Flu season approaching; vaccinations now available
Published 5:00 am Thursday, October 9, 2003
Although the Mississippi flu season doesn’t truly begin untilDecember, state health officials are encouraging residents to gettheir flu shots now.
Flu season opened nationally this month, but Mississippi’sseason usually runs from December to February, according to Dr.Mary Currier, a epidemiologist with the Mississippi Department ofHealth.
“They should go ahead and get their shots, though,” she said.”Any vaccinations received this month will still protect themthrough the flu season.”
It is important to get flu shots early, Currier said, because ittakes the body about two weeks after receiving the vaccination tobuild up the necessary antibodies to fight off a flu invasion.
County health departments can provide flu shots for a $10 fee,or people can contact their family doctor to arrange anappointment.
Nelline Reed, office manager for the Brookhaven clinic, saidMedicare and Medicaid will cover the cost of the shots withpresentation of the insurance card. Children enrolled in CHIPs canalso receive free shots.
She also encouraged people get a $20 pneumonia shot when theyget their influenza shot.
The clinic here began administering the shots Oct. 1, she said,and have given about 500 shots in the past week.
“The turnout this year has been very good,” Reed said. “In thepast we’ve had to turn some away because of a shortage, to save itfor the high risk cases, but we don’t have that this year. We’rereal proud of that this year. We encourage everyone to come gettheir shots.”
The clinic here will remain open late on Oct. 21 and Oct. 28 toprovide residents with more opportunities. They will close at 6p.m. on those two days.
“We’re doing this to help people who work or who might otherwisehave trouble getting here during the normal working hours from 8a.m. to 5 p.m.,” Reed said.
Seniors, diabetics, expectant mothers, children between the agesof six months and two years, and others with comprised immunesystems are strongly encouraged to get their shots early, Curriersaid.
“These are actually people who are more susceptible, andtherefore more at risk, to the complications resulting from the fluthan the flu itself,” Currier said.
People over the age of 65 are the largest group in the nationstruck by serious or life-threatening cases of influenza. More than36,000 Americans a year die from flu complications, but fewer thanhalf of all seniors are getting their vaccinations. The vaccinationrate is even lower among African-Americans.
Chronic illnesses, such as diabetes and even asthma, greatlyincrease the risk of getting the flu, having it longer, andsuffering from more serious medical problems as a result of it.People with diabetes are almost three times more likely to die fromflu complications, such as pneumonia or a worsening of theirmedical conditions.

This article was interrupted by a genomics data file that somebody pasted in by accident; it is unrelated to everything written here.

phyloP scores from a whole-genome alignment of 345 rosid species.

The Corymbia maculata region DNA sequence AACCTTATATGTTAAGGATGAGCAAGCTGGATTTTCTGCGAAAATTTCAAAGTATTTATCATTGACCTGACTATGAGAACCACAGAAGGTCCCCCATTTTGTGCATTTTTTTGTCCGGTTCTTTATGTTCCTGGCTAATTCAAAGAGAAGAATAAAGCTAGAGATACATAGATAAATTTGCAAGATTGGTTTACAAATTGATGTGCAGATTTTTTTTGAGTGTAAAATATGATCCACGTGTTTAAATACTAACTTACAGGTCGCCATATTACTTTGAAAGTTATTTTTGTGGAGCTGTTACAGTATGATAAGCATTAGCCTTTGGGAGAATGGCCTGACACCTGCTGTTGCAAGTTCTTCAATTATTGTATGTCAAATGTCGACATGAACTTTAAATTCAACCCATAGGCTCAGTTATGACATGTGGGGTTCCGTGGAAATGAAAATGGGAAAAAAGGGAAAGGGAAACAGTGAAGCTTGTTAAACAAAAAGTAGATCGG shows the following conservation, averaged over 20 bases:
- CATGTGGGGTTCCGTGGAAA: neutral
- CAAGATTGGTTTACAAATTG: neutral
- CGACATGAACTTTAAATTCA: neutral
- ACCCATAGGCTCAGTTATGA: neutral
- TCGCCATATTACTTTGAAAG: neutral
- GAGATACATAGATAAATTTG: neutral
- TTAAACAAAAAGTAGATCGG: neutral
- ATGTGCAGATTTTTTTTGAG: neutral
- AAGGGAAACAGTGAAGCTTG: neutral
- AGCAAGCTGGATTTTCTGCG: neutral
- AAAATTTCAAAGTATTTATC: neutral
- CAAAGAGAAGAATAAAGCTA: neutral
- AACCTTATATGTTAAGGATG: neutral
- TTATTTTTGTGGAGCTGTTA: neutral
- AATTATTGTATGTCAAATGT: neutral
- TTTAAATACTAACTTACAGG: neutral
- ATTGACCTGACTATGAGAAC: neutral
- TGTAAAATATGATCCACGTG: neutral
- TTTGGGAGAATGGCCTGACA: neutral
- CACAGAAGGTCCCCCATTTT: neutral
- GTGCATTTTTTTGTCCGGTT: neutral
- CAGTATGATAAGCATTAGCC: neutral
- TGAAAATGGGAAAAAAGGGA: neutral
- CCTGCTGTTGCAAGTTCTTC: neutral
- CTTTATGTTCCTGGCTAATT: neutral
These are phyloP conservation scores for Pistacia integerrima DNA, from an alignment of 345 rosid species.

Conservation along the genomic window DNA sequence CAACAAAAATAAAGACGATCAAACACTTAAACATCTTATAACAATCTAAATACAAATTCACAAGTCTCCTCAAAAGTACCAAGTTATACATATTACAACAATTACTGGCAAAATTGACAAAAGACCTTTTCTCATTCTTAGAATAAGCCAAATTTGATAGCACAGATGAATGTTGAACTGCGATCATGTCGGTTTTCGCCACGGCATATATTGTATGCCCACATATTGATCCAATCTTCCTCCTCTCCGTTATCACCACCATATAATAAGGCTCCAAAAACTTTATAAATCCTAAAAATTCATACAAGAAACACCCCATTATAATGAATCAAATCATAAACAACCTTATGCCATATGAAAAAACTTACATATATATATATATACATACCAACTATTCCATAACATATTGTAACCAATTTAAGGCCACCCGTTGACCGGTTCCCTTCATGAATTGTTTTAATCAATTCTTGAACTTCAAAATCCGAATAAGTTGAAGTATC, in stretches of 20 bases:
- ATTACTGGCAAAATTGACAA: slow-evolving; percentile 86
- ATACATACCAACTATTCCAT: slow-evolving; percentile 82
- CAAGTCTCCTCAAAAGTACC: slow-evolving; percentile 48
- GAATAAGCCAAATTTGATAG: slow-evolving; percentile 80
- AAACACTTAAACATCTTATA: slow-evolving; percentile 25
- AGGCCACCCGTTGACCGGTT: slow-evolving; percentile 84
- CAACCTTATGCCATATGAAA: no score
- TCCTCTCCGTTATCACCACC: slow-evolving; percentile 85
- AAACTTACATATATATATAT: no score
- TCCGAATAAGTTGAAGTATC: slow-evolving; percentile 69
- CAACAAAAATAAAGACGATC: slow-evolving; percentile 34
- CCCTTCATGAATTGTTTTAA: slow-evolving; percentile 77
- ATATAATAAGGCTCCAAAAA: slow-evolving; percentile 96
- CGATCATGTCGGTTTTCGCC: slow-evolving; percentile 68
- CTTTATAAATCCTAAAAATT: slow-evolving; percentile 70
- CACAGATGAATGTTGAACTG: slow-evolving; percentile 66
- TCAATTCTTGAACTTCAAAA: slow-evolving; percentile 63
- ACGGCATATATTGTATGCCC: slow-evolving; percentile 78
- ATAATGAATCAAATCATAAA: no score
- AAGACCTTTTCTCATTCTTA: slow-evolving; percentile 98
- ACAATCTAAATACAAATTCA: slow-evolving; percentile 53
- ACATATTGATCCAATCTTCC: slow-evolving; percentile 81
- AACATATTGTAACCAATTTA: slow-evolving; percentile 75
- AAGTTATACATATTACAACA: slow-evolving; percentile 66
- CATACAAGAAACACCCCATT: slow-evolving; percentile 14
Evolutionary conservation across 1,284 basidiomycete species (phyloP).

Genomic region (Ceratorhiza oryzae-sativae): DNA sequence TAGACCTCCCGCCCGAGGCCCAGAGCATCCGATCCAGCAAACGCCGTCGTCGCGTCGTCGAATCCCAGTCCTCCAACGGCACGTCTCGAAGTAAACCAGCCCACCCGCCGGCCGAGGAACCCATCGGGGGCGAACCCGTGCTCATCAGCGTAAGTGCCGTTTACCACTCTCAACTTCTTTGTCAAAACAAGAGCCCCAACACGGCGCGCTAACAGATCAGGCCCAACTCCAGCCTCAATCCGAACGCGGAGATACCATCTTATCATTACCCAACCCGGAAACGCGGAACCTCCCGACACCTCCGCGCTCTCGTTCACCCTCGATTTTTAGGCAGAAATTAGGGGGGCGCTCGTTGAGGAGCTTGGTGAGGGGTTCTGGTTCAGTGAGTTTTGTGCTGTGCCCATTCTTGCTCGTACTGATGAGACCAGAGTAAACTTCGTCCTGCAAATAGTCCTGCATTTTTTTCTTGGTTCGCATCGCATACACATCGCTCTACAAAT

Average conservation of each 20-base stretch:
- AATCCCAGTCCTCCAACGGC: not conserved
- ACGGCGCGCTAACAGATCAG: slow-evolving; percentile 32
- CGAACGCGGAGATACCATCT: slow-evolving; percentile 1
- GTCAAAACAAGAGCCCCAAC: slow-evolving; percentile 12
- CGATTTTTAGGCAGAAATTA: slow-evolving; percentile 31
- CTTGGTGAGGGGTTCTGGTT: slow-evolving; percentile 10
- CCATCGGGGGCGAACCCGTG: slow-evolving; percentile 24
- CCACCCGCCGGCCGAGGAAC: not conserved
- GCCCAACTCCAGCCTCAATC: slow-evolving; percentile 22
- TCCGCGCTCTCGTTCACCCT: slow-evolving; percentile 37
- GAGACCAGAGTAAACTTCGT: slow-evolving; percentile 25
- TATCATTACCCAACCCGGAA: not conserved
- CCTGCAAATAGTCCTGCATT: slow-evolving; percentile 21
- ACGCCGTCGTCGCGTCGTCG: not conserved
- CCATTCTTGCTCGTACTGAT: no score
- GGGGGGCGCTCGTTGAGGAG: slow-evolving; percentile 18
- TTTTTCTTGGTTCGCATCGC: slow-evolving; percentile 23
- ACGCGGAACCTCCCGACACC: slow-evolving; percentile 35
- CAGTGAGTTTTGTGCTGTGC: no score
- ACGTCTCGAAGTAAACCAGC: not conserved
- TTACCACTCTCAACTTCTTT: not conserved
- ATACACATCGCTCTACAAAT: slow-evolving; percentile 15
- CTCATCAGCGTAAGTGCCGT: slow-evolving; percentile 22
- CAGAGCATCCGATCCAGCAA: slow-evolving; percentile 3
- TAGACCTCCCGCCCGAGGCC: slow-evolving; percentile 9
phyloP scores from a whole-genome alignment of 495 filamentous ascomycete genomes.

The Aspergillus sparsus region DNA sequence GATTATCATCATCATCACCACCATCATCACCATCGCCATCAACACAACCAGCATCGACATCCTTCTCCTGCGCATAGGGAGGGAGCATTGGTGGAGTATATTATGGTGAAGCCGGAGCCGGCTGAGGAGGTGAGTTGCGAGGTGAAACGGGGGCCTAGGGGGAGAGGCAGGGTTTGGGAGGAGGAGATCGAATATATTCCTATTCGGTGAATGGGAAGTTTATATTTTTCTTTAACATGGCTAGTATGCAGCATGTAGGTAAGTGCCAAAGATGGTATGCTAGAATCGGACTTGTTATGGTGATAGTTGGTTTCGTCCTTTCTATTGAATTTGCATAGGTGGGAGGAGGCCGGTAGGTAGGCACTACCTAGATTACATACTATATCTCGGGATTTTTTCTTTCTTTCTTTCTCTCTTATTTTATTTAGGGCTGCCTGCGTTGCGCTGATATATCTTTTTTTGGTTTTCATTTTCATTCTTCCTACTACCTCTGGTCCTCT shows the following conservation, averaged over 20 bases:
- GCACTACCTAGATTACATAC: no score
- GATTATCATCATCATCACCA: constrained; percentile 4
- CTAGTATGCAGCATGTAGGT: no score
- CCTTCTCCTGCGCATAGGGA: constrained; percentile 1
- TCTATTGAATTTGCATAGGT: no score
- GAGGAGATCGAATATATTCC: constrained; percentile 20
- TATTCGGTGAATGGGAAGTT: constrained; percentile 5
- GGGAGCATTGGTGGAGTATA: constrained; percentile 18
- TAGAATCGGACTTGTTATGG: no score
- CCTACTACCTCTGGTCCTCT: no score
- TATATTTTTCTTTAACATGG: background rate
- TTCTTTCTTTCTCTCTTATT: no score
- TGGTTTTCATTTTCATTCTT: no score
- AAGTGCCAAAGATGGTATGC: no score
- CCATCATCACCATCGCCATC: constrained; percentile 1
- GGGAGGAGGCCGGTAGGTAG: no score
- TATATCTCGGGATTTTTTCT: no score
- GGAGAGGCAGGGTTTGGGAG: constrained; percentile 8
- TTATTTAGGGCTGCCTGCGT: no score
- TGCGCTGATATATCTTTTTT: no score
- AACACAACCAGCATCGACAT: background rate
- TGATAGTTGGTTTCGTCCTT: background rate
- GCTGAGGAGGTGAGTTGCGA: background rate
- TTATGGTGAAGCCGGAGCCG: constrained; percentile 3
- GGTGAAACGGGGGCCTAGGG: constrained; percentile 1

Women past their third month of pregnancy are also encouraged toreceive their shots early. Pregnancy can change the immune systemin the mother and affect the heart and lungs. This raises the riskof medical complications in pregnant women who get the flu andmakes hospitalization more likely.
Young children, especially between the ages of 6 months to 2years, should also be immunized.
“We encourage children should get vaccinated because they have ahigh rate of hospitalization resulting from the flu,” Curriersaid.
She also encouraged people who live or spend a lot of time withanyone in those categories to get their shots to prevent them fromaccidentally passing the highly-contagious influenza to them.
Flu vaccines to provide a 100 percent guarantee against gettingthe virus, Currier said, but do block between 70 and 90 percent ofthe viruses.
“What it does real well is prevent complications resulting fromthe flu, such as pneumonia, hospitalization, and even death,” shesaid.
People who are vaccinated and still manage to get the fluusually have much milder cases than those who were not vaccinated,she said.
Currier urged people not to wait until others around them begandisplaying flu-like symptoms to get their shots because it wouldalready be too late. It takes about two weeks for the body to reactto the vaccine to produce the antibodies need to fight off aninfection.
The two week wait is the primary cause for the belief that thevaccine causes some people to become ill with the flu, Curriersaid. Many people come to get their shots having already beenexposed to the virus and blame it on the vaccine.
Flu symptoms come on suddenly and can include a high feverranging from 101 to 103 degrees Fahrenheit, headache, severe achesand pains, tiredness and weakness, and chest discomfort orcoughing. Other possible symptoms include a stuffy nose, sneezing,and sore throat.
The common cold is often mistaken for the flu, Currier said, butrarely causes a fever, headache, extreme exhaustion, or aches andpains. Its most prominent symptoms are a stuffy nose, sneezing,sore throat and a mild to moderate cough.
Flu shots are not recommended in a very few cases, she said.Those include people who have a severe allergy to eggs, have had asevere reaction to a flu shot in the past, or suffered aGuillain-Barre syndrome in the six weeks following a previous flushot.